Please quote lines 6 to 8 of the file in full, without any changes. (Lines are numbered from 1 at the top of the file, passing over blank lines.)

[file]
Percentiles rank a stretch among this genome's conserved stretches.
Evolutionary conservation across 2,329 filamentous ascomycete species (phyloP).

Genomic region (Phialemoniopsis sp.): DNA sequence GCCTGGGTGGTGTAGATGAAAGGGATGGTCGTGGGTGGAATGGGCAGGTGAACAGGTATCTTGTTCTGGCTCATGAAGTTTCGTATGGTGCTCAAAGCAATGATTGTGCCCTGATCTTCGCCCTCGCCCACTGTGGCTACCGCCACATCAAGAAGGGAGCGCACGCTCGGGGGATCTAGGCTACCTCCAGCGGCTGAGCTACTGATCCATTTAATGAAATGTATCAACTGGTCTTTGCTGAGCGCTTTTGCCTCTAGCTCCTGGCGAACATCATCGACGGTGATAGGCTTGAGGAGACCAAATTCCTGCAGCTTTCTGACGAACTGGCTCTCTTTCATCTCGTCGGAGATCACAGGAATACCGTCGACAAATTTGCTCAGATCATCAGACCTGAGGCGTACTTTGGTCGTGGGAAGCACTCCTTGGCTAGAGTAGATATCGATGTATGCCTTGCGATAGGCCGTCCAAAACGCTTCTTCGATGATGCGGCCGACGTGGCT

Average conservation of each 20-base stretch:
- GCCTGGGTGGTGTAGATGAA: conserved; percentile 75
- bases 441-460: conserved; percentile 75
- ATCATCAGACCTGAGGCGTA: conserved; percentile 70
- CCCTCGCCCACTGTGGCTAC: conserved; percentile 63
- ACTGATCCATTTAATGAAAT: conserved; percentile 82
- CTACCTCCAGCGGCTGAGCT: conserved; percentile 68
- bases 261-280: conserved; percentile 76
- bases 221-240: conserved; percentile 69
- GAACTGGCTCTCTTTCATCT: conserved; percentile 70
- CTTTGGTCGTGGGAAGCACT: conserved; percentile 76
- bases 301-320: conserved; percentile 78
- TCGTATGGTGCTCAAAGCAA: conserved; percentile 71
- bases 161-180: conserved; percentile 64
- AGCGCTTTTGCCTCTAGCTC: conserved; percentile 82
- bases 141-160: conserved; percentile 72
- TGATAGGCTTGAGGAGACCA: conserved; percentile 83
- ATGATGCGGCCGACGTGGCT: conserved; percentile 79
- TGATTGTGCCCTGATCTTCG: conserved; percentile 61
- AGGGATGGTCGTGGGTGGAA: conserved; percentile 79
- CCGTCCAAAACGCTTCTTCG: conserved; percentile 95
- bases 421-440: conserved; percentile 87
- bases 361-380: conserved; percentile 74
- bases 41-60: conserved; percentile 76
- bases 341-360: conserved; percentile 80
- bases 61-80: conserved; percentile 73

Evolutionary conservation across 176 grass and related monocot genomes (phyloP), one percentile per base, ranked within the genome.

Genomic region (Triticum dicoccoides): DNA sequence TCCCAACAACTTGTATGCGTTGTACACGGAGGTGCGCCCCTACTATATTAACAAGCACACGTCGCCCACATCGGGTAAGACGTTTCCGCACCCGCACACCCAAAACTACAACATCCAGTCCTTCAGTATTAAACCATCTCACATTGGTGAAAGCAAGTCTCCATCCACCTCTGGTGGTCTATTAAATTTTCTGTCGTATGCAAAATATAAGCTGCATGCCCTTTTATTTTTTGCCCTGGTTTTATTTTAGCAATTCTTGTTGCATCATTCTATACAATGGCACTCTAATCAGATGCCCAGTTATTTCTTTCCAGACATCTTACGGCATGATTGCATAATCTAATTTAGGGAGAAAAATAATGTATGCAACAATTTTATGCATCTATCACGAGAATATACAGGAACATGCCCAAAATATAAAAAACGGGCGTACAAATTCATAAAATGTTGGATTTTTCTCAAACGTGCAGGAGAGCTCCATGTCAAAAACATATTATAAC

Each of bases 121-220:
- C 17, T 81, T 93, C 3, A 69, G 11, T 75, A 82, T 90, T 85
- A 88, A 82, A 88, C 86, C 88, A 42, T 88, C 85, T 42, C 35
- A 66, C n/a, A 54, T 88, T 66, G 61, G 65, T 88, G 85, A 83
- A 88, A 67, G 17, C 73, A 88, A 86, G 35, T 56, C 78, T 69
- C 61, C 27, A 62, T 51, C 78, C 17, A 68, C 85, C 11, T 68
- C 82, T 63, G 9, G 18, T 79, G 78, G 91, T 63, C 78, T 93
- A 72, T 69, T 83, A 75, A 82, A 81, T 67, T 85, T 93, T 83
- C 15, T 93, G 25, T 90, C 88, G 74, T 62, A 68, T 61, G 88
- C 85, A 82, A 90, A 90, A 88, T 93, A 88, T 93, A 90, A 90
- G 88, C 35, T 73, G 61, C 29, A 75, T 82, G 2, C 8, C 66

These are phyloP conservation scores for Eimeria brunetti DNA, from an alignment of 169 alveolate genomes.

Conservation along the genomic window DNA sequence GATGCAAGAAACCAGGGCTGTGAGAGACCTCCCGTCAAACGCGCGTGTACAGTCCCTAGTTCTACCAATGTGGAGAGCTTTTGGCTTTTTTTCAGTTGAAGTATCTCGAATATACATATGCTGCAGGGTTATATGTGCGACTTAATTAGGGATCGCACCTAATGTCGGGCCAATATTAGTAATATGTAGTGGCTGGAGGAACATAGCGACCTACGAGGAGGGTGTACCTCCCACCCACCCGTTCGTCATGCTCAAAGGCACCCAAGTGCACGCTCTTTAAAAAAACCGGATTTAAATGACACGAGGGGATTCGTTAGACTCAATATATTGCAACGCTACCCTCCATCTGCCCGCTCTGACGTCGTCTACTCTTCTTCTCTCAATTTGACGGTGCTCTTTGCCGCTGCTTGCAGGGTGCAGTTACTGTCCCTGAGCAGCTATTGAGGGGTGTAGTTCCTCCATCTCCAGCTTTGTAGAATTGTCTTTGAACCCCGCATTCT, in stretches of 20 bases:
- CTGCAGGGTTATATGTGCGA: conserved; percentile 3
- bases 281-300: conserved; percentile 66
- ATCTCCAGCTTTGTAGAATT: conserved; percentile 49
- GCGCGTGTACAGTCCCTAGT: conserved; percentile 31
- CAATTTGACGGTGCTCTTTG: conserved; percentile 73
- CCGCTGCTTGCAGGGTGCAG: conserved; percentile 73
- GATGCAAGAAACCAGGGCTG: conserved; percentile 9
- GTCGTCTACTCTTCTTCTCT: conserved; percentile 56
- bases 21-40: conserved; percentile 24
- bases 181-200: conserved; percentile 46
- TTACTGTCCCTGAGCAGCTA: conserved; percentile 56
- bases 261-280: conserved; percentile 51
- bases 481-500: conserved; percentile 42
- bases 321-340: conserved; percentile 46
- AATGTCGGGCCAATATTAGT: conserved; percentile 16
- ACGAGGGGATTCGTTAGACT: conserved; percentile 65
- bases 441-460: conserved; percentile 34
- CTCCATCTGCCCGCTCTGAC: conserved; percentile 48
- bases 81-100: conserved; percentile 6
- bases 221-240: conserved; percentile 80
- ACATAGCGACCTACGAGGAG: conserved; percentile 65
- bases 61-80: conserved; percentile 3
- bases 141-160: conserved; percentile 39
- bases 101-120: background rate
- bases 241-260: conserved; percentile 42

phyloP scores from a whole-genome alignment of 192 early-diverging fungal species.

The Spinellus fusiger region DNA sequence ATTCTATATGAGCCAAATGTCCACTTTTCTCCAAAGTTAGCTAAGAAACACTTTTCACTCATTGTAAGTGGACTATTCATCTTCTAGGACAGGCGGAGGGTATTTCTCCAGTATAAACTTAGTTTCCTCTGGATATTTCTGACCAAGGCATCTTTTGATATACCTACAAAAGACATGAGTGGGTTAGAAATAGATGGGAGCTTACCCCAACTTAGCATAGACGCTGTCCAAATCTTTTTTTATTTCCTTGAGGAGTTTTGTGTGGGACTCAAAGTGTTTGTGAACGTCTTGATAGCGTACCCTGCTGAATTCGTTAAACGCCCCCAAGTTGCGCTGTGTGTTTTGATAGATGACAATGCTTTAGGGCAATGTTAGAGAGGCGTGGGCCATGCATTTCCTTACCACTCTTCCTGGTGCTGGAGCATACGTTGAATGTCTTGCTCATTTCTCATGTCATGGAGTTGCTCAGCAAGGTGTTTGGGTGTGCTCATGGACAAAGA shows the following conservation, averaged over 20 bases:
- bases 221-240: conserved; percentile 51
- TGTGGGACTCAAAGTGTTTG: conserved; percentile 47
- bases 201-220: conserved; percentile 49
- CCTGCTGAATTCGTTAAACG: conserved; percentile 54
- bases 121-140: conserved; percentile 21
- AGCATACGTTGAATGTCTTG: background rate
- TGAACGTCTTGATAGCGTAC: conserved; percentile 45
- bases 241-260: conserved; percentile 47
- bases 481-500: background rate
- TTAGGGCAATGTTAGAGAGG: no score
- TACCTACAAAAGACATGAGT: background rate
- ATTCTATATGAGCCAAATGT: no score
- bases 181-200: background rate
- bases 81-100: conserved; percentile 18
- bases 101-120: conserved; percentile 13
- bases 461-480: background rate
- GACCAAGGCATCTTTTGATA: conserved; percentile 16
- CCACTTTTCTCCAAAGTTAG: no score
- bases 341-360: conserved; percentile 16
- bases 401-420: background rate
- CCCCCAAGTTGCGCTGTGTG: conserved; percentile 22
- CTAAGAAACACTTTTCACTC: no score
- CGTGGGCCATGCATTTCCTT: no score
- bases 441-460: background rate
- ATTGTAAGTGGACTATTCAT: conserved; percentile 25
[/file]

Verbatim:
- bases 441-460: conserved; percentile 75
- ATCATCAGACCTGAGGCGTA: conserved; percentile 70
- CCCTCGCCCACTGTGGCTAC: conserved; percentile 63